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Local News

  • Miller resigns

    Shelbyville City Council member Mike Miller handed the mayor his letter of resignation from his elected post May 8 after the council meeting ended.

    The resignation is necessary due to Miller's plans to move into a newly-built home on his family's farm just outside the city limits.

    He will finish out the month before his resignation is effective.

    In his letter, Miller said he has enjoyed serving the citizens of the city and working with the council.

  • Shelby County Grand Jury indictments

    On April 23, the grand jury indicted:

    Christopher E. Cole of West Lafayette, Ind., for trafficking in a controlled substance(schedule III Hydrocodone); trafficking in marijuana; trafficking in a controlled substance (Schedule IV Xanax); carrying a concealed deadly weapon; possession of drug paraphernalia; and speeding.

    Jason J. Bolin of Taylorsville, Ky., for flagrant nonsupport.

    Daniel L. Searcy of Louisville, for DUI fourth offense; operating on a suspended license; possession of an open alcoholic beverage container in a vehicle.

  • Fire up that engine

    Shelbyville Fire and Rescue showed off the newest addition to the city's safety repertoire at the May 1 Shelbyville City Council meeting. Fire Chief Willard Tucker said the 2008 Ferrara Intruder 22 upgrades the fire department's capabilities, and as a result the city's safety.

  • Bagdad days are here again

    This weekend will mark the 16th annual celebration of Bagdad Days.

    Event organizers are hoping the rain will hold off in order to allow the community to enjoy the activities planned for the two-day event.

    The festivities, which will take place May 9 and 10 at Bagdad Baptist Church,

    will get started with a lunch and yard sale at noon on Friday.

    At 4 p.m. things will get bouncing with the start of the kids' rides and the inflatable "bouncies." A steak sandwich dinner with baked potatoes and cole slaw will be served at 5 p.m.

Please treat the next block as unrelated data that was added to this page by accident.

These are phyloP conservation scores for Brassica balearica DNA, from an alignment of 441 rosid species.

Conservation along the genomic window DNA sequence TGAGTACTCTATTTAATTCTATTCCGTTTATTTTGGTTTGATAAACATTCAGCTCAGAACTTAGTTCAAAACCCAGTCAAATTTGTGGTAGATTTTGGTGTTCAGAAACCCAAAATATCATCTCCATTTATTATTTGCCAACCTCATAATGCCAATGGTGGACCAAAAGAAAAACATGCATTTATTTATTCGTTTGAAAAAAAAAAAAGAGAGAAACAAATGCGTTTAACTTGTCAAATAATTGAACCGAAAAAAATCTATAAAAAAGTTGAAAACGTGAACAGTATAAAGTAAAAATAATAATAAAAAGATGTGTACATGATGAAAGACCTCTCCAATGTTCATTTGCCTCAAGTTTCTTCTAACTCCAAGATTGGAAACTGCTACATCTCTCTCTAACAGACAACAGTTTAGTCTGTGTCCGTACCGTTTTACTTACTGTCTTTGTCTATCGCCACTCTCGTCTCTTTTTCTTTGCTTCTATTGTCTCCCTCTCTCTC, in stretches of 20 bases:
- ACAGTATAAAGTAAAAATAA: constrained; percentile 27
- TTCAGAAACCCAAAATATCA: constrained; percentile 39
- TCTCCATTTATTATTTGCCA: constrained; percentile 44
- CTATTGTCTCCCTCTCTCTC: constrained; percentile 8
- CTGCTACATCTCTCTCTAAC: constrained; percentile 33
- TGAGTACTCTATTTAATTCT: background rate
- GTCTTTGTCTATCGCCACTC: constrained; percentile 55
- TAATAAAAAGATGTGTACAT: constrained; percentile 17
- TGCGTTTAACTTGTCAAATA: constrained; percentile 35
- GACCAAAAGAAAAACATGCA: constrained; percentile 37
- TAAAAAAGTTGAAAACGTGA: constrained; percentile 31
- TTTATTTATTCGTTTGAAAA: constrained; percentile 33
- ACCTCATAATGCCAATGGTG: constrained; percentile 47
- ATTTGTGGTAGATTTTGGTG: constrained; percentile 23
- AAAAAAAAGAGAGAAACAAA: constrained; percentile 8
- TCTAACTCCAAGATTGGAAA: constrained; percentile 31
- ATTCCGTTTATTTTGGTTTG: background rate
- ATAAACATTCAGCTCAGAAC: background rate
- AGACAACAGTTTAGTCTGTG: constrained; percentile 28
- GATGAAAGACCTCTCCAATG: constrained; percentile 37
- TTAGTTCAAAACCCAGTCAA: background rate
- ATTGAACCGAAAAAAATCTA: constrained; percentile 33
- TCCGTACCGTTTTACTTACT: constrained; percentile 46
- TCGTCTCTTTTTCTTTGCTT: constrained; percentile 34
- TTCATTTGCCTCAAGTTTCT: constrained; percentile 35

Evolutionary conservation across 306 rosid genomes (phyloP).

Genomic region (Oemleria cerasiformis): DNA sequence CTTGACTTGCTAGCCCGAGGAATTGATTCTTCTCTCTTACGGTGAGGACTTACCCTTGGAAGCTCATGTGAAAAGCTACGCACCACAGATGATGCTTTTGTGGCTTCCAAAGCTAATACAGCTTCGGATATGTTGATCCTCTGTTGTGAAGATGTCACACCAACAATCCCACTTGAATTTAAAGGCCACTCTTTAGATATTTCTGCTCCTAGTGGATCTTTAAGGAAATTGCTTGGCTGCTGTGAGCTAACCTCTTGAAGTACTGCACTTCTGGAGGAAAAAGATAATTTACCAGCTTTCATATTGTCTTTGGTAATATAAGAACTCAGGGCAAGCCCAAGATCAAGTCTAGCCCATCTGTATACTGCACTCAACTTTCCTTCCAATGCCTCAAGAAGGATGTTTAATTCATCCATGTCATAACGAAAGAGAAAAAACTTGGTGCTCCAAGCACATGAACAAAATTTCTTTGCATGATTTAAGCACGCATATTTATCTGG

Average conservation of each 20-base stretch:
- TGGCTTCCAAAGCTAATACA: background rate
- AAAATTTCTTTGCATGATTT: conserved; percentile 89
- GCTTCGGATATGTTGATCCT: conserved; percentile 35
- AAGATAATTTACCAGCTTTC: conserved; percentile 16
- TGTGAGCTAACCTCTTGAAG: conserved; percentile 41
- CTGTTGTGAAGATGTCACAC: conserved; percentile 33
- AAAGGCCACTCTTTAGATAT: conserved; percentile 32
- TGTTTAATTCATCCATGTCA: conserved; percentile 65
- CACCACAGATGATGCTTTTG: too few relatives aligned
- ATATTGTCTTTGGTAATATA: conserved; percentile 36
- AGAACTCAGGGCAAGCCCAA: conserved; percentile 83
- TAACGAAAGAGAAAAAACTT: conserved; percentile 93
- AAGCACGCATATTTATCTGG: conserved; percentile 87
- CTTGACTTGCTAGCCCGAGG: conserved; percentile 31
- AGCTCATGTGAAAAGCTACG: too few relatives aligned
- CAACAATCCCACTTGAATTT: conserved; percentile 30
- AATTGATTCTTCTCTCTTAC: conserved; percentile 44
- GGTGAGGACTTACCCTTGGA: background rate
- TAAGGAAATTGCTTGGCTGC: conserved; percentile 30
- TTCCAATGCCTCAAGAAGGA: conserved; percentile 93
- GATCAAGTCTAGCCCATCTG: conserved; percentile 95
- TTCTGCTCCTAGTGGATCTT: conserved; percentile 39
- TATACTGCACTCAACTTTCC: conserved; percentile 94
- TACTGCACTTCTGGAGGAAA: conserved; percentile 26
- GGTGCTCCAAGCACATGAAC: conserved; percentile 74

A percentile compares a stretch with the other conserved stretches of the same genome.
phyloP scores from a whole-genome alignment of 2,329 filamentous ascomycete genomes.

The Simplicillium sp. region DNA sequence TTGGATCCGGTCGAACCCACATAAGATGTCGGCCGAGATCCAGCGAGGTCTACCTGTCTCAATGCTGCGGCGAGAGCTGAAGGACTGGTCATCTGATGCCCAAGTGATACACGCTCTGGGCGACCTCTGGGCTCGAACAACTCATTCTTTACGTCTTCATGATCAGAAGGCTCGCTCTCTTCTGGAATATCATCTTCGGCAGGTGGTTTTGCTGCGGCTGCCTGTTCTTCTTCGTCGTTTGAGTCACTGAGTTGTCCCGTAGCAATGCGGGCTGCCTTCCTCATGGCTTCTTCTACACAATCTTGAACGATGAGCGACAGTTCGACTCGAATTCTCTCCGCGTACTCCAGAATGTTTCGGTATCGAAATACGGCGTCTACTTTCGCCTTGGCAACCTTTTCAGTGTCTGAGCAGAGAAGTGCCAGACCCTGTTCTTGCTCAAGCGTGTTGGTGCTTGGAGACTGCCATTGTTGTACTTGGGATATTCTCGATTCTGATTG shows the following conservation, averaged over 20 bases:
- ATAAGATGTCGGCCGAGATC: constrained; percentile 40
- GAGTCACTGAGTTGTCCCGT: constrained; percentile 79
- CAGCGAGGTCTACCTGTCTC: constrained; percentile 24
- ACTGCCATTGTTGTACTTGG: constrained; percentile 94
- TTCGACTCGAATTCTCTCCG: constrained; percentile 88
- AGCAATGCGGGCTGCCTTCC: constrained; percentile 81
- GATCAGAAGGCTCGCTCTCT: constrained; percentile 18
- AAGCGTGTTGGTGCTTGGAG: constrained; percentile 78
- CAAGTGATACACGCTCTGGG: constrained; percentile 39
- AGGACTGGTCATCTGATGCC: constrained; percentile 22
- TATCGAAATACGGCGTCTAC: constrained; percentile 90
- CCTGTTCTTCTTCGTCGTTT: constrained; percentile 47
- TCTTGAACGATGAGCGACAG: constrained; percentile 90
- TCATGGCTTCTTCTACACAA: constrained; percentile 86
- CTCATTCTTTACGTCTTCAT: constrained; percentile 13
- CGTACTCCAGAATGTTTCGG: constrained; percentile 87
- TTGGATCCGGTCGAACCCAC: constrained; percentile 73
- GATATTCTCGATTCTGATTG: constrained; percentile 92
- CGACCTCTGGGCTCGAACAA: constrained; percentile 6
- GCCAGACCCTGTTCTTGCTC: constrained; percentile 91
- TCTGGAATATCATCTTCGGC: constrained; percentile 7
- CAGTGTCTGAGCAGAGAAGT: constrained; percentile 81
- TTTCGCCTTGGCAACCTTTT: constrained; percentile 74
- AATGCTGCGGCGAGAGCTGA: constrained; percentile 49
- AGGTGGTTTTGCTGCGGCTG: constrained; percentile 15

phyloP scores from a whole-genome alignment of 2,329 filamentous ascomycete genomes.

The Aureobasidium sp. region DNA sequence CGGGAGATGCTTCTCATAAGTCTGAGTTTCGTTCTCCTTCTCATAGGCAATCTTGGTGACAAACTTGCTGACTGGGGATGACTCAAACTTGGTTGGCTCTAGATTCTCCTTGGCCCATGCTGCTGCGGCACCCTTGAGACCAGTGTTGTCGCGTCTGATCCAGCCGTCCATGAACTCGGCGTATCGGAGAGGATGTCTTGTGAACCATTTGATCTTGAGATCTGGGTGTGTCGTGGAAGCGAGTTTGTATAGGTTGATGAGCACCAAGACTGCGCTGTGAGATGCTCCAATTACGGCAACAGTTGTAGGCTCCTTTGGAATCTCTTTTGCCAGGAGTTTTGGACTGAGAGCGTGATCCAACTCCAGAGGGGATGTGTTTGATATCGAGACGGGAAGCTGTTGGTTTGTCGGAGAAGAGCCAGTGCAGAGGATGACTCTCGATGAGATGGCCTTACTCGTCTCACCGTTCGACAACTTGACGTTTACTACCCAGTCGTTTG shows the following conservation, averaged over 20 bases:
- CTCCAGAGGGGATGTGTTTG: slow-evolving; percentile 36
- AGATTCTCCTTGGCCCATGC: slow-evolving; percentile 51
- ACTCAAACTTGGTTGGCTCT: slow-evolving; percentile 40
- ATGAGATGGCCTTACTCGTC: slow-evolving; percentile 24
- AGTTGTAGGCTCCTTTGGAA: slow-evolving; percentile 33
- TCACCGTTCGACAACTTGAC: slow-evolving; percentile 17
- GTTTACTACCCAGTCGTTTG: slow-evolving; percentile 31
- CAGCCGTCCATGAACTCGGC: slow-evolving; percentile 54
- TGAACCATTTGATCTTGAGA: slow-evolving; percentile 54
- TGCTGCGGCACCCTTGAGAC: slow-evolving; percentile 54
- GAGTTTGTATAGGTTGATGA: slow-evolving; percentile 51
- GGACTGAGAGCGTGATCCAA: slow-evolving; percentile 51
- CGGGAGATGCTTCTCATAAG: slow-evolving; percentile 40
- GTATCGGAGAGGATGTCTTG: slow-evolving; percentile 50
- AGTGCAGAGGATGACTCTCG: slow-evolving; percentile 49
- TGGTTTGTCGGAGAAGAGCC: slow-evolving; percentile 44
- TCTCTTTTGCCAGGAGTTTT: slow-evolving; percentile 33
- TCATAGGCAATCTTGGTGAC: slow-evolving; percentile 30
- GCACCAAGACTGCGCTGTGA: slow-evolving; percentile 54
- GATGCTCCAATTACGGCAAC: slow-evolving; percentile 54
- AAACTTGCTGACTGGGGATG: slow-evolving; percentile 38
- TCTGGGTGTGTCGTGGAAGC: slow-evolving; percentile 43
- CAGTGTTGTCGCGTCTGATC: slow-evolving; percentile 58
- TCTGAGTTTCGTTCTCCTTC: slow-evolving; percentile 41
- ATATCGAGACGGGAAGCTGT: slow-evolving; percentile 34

• The other stroke victim

    May is National Stroke Awareness Month, and Becky Carignan wants to get the word out - a stroke is not restricted by age.

    Carignan, of Simpsonville, has seen the effects that strokes have on young people first hand. Her daughter Cassidy survived a stroke 4 1/2 years ago - while still in the womb.

  • Teachers may get minimum salary jump

    It doesn't look like local teachers will be getting much of a raise next year.

    Due to budgetary restrictions, the Shelby County Board of Education is considering giving local teachers only the state mandated 1 percent salary increase for next year.

  • 'Ride and Drive' to benefit Relay for Life

    Motorcyclists and car drivers are invited to take a tour of the county - and a historic home - for a good cause.

    The second annual Ride and Drive to benefit Relay for Life will start out at Shelby County High School on Friday, May 16 at 6:30 p.m. Riders pay $10 to enter.

    The ride will head down Zaring Mill Road where drivers will stop for a tour of historic Undulata. From there, riders will head west, tour the Simpsonville area and end back at the high school, where the Relay for Life will be in progress. The event is expected to take about two hours.

  • Crestview goes green

    Crestview Rehabilitation and Nursing Center in Shelbyville has joined the ranks of those who have decided to start recycling with its "Go Green" kickoff last Friday.

    The center held a small reception Friday, attended by city officials, to celebrate its decision to begin recycling. Suanne Brooks-Doyle, administration and marketing director for Crestview, said the staff and residents wanted to begin recycling "to make a difference in the environment and in the community."

  • Volunteer of the year

    Over a year ago when Christy Meredith learned that many children at Southside Elementary School went home on the weekend to a house without food, she felt a strong urge to help them somehow.

    Over the past year, Meredith's compassion for local children has led her to organize and lead a community outreach that now provides food for over 170 local students.

  • KCHA may find new home in Shelby

    The Kentucky Cutting Horse Association could return to Shelby County by late summer.

    KCHA held numerous events at the Shelby County Fairgrounds last year, but was unable to reach an agreement with the fairgrounds to continue using the space in 2008.

    "We like the location and everything, but we just weren't able to reach an agreement," said Henry Taylor, president of KCHA. "But we're going to hopefully be moving back to Shelby County."